What Is the Thematic Apperception Test (TAT)?

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Brief Description: A projective test that involves describing ambiguous scenes.

Developed by:  Henry A. Murray and Christina D. Morgan

How Does It Work?

The Thematic Apperception Test, or TAT as it is often referred to, that involves showing respondents ambiguous pictures of people and asking them to come up with an explanation for what is happening in the scene. The purpose of the test is to learn more about the respondents' thoughts, concerns, and motives based on the stories they create to explain the vague and often provocative scenes depicted in the pictures.

Subjects are asked to tell a story explaining what is happening in the picture including the events that led up to the scene, what is happening in the scene, what each of the characters is thinking or feeling, and what happens next.

The complete version of the TAT includes 32 picture cards depicting a variety of scenes depicting characters that may include men, women, children, and no human subjects altogether. The scenes explore a number of themes including those related to sexuality, aggression, failure, success, and relationships. Murray originally recommended using approximately 20 cards and selecting those that depicted characters similar to the subject. Many practitioners today utilize between 8 and 12 cards, often selected because the examiner feels that the scene matches the client's needs and situation.

Uses: The TAT is often used as a therapeutic tool to allow clients to express feelings in a non-direct way.

Therapists also may use the test to learn more about a client, to explore various themes or issues during the course of therapy, or as an assessment tool.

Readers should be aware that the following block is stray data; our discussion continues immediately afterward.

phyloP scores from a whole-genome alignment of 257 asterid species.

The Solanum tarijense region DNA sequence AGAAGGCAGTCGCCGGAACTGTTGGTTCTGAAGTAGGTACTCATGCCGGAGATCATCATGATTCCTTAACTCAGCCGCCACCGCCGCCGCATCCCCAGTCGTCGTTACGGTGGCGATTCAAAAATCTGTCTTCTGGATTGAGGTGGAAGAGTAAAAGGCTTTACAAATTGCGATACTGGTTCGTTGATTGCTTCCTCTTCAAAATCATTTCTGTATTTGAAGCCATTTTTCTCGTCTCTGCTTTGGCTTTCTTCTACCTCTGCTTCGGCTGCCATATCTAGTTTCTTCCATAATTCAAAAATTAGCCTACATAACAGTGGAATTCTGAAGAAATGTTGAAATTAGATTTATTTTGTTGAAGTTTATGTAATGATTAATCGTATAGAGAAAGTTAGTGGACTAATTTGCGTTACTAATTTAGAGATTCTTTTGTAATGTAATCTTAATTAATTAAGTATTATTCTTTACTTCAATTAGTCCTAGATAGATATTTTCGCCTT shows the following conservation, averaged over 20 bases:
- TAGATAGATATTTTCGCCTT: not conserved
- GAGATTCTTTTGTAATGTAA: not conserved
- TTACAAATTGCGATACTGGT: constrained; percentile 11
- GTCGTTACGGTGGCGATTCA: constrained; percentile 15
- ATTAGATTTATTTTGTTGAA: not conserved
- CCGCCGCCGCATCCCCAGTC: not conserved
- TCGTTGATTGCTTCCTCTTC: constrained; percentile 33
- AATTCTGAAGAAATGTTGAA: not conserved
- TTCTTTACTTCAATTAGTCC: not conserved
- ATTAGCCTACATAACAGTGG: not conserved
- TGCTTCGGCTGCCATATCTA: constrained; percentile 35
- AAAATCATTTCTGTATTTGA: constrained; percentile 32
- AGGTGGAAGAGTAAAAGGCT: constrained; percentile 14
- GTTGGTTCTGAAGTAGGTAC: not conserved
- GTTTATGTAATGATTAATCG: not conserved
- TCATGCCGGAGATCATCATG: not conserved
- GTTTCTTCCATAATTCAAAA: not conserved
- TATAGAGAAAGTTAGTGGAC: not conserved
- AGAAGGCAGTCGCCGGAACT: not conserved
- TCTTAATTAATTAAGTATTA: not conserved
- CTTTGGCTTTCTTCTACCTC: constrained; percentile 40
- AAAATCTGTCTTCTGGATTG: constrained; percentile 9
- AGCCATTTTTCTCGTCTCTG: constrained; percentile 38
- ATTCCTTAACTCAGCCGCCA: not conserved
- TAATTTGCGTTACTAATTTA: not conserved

The TAT has also been put to use as a forensic tool. Clinicians may administer the test to criminals to assess the risk of recidivism or to determine if a person matches the profile of a crime suspect.

The test has also been used as a career assessment to determine if people are suited to particular roles, especially positions that require coping with stress and evaluating vague situations such as military leadership and law enforcement positions.

Criticisms: The Thematic Apperception Test lacks a standardized and widely used scoring system, so it is difficult to obtain estimates of reliability and validity. Different examiners and clinicians often vary in terms of administration and procedures, so comparing results is difficult. Few practitioners use Murray's complex and difficult scoring system and instead rely on their subjective interpretation and clinical opinion to reach conclusions about the subjects.


Aronow, E., Weiss, K. A., & Rezinkoff, M. (2001). A Practical Guide to the Thematic Apperception Test. Philadelphia: Brunner Routledge.

Lilienfeld, S. O., Wood, J. M., & Garb, H. N. (2000). The scientific status of projective techniques. Psychological Science in the Public Interest, 1(2), 27-66.

Murray, H. A. (1943). Thematic Apperception Test manual. Cambridge, MA: Harvard University Press.

Sweetland, R. C., & Keyser, D. J. (1986). Tests: A Comprehensive Reference for Assessments in Psychology, Education, and Business. 2nd edition. Kansas City, KS: Test Corporation of America.